Win10 Insider build 10532: Avoid if you run Chrome 64-bit
A few tweaks, but what is MS doing about top feature requests and bug reports?
Microsoft has released Build 10532 of Windows 10 as an “Insider” preview.
Windows Insider is an opt-in public preview which enables Microsoft to test updates with a sizeable user base before general release.
The latest build is unexciting, with tweaks to menu styles to make them more consistent and a new sharing feature in the feedback app, according to Microsoft’s Gabe Aul.
There are also some new issues, including Google Chrome 64-bit crashing on launch (a problem first seen in the previous Insider build, and being addressed by Google), and Windows Hello sign-on with face recognition not working with some devices.
These previews are focused on feature updates rather than bug fixes, but it is still puzzling why Microsoft does not report on progress concerning major bugs in Windows 10, such as missing Start menu entries. Users are left to try new builds and experiment to discover if anything is fixed.
Google Chrome 64-bit does not work in the latest Windows 10 Insider build
That said, looking at the most upvoted feedback via Microsoft’s app suggests that Windows 10 is working well for most users.
The top issue is a feature request for a unified inbox in the Mail app, followed by the annoyance that the Edge browser always downloads to the default folder rather than letting users choose.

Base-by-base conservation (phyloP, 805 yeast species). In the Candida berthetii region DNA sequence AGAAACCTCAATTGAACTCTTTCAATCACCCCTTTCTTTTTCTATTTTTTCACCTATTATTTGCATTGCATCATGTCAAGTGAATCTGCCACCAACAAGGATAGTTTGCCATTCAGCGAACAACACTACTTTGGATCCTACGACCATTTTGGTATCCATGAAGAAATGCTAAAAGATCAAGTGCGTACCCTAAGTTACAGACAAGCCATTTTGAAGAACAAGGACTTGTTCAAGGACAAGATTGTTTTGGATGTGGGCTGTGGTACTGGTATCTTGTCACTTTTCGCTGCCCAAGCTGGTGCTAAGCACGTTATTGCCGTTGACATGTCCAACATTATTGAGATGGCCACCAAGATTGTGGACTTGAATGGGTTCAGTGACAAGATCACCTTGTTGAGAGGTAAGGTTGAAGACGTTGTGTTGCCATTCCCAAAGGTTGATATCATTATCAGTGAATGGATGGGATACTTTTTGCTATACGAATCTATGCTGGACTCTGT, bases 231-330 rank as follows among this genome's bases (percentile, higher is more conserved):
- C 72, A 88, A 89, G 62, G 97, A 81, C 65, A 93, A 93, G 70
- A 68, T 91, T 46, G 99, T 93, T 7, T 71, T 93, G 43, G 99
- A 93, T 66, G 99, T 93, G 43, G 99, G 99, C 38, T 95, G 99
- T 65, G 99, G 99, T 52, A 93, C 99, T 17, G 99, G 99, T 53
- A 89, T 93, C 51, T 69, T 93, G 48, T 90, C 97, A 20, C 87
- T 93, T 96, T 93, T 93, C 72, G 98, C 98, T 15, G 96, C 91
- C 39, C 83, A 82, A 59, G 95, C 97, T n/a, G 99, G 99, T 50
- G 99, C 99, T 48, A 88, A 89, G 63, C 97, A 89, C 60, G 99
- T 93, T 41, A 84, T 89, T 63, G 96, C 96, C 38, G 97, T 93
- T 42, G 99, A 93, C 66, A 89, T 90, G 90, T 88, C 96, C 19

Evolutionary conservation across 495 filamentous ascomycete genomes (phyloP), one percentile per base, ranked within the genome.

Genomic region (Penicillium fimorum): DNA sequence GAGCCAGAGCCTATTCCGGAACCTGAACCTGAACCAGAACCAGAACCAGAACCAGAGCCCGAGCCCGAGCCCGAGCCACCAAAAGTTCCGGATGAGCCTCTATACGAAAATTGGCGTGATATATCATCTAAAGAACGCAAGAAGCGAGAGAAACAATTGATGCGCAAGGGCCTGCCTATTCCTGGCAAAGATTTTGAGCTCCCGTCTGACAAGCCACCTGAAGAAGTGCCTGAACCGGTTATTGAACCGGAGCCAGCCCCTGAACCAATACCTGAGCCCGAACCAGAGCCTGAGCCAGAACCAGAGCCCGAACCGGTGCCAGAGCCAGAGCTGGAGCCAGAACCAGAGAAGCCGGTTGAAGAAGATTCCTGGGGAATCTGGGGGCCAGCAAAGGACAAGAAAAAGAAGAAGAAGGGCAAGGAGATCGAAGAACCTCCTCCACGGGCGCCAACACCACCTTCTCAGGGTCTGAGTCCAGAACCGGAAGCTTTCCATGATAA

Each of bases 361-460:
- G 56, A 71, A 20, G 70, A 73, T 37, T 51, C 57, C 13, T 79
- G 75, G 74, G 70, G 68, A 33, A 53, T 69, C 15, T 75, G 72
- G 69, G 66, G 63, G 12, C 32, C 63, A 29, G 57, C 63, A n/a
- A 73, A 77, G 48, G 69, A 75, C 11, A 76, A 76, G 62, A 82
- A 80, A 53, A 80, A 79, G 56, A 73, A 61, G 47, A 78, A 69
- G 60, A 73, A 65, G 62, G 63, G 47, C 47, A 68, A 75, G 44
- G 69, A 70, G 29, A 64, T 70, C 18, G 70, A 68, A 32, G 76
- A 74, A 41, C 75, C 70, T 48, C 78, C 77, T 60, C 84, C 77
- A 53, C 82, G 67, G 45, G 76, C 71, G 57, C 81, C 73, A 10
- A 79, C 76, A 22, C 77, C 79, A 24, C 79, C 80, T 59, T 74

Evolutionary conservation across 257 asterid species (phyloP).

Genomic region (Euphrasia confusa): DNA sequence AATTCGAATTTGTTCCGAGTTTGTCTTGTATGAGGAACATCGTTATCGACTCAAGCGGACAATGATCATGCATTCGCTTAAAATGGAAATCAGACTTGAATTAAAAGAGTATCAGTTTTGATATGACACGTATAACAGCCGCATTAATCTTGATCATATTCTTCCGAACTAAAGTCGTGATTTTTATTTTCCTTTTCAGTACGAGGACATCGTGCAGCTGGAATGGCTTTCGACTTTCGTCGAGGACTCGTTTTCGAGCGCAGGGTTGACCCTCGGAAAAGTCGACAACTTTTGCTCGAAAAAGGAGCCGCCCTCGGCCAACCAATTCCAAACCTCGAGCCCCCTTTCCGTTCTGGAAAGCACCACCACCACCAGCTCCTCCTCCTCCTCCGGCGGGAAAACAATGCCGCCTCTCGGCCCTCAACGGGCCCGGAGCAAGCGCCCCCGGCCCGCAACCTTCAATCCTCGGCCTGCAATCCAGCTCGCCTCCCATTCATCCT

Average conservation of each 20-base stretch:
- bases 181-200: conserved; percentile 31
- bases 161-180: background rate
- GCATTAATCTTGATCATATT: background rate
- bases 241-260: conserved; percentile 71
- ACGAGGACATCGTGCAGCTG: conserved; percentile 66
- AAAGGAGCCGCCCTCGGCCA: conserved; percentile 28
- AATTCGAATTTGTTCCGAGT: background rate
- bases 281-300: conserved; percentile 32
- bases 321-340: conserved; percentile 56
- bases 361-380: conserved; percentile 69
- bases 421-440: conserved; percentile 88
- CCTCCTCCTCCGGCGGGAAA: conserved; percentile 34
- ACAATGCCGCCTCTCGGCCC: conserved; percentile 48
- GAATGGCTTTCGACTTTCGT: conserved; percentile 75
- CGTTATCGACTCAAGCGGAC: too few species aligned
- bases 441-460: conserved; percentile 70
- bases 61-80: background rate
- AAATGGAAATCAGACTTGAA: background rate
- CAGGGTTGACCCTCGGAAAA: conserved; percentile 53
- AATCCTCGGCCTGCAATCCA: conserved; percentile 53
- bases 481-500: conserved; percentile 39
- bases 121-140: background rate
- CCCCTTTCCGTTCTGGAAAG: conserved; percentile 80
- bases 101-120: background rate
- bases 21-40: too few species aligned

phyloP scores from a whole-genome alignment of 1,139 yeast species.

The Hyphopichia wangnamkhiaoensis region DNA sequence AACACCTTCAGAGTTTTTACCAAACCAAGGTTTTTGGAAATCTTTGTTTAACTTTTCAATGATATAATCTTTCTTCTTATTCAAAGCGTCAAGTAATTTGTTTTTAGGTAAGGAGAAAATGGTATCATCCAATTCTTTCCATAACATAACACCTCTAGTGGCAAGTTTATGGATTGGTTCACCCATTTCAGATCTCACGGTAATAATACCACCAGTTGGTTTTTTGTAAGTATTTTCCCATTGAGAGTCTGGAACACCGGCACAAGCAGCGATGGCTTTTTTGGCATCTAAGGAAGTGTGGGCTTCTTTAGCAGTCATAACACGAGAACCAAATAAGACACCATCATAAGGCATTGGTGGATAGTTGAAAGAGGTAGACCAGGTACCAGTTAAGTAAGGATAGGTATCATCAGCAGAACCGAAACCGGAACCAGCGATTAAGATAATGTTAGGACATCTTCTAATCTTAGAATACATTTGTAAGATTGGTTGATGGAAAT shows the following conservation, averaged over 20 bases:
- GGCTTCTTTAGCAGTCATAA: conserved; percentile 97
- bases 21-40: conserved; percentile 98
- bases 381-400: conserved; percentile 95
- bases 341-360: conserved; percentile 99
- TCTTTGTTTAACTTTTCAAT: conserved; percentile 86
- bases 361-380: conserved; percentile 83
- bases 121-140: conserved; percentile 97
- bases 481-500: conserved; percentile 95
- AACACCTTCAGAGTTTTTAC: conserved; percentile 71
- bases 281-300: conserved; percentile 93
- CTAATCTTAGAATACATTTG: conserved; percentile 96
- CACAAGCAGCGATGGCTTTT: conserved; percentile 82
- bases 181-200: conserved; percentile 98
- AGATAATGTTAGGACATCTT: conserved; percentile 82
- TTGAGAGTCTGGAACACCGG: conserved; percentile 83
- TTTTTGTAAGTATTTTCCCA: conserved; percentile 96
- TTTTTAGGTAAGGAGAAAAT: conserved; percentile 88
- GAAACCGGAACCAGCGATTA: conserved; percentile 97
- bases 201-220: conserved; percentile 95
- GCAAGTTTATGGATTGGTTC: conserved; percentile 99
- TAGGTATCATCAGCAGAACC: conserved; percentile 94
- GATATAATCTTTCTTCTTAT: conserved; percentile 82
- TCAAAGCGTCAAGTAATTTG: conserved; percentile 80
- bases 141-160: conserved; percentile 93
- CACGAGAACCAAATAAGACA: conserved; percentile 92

Don't break our GPU drivers plead users
Other top-ten requests include that “GPU drivers should never, EVER be updates by Windows Update without EXPRESS permission from the end user”, and a request for the return of OneDrive placeholders, which lets you download files from Microsoft’s cloud on demand.
It is fair to say, then, that the reported new features in the latest build do little to address what users are most concerned about, though no doubt the company is working on some of these issues.
Nor is Microsoft making changes to its privacy settings, despite public concern over the amount of chatter between a Windows 10 installation and Microsoft’s servers.
Some of these concerns are real, while other rumours flying round the internet are wild and unfounded (nothing new there).
The company is in a tough spot here, with the demands of personalisation and cloud synchronization – generally popular features – in conflict with the instinct to keep personal data out of the hands of giant corporations.
The detail of what Microsoft does with your data is here and you will find similar statements from the likes of Facebook, Google and Apple. Microsoft could do better, though, with details like diagnostic and usage data sent to its servers set to “full” by default in Windows 10.
Corporates can understand and manage these settings, but consumers rarely change defaults. This data, of course, is only used “to repair and improve Microsoft products and services, or third-party software and hardware designed for use with Microsoft products and services”, according to online help, but it would make sense to make this opt-in rather than opt-out.
Users might feel better about the data Microsoft is hoovering up if the company were more open about the process in return. ®
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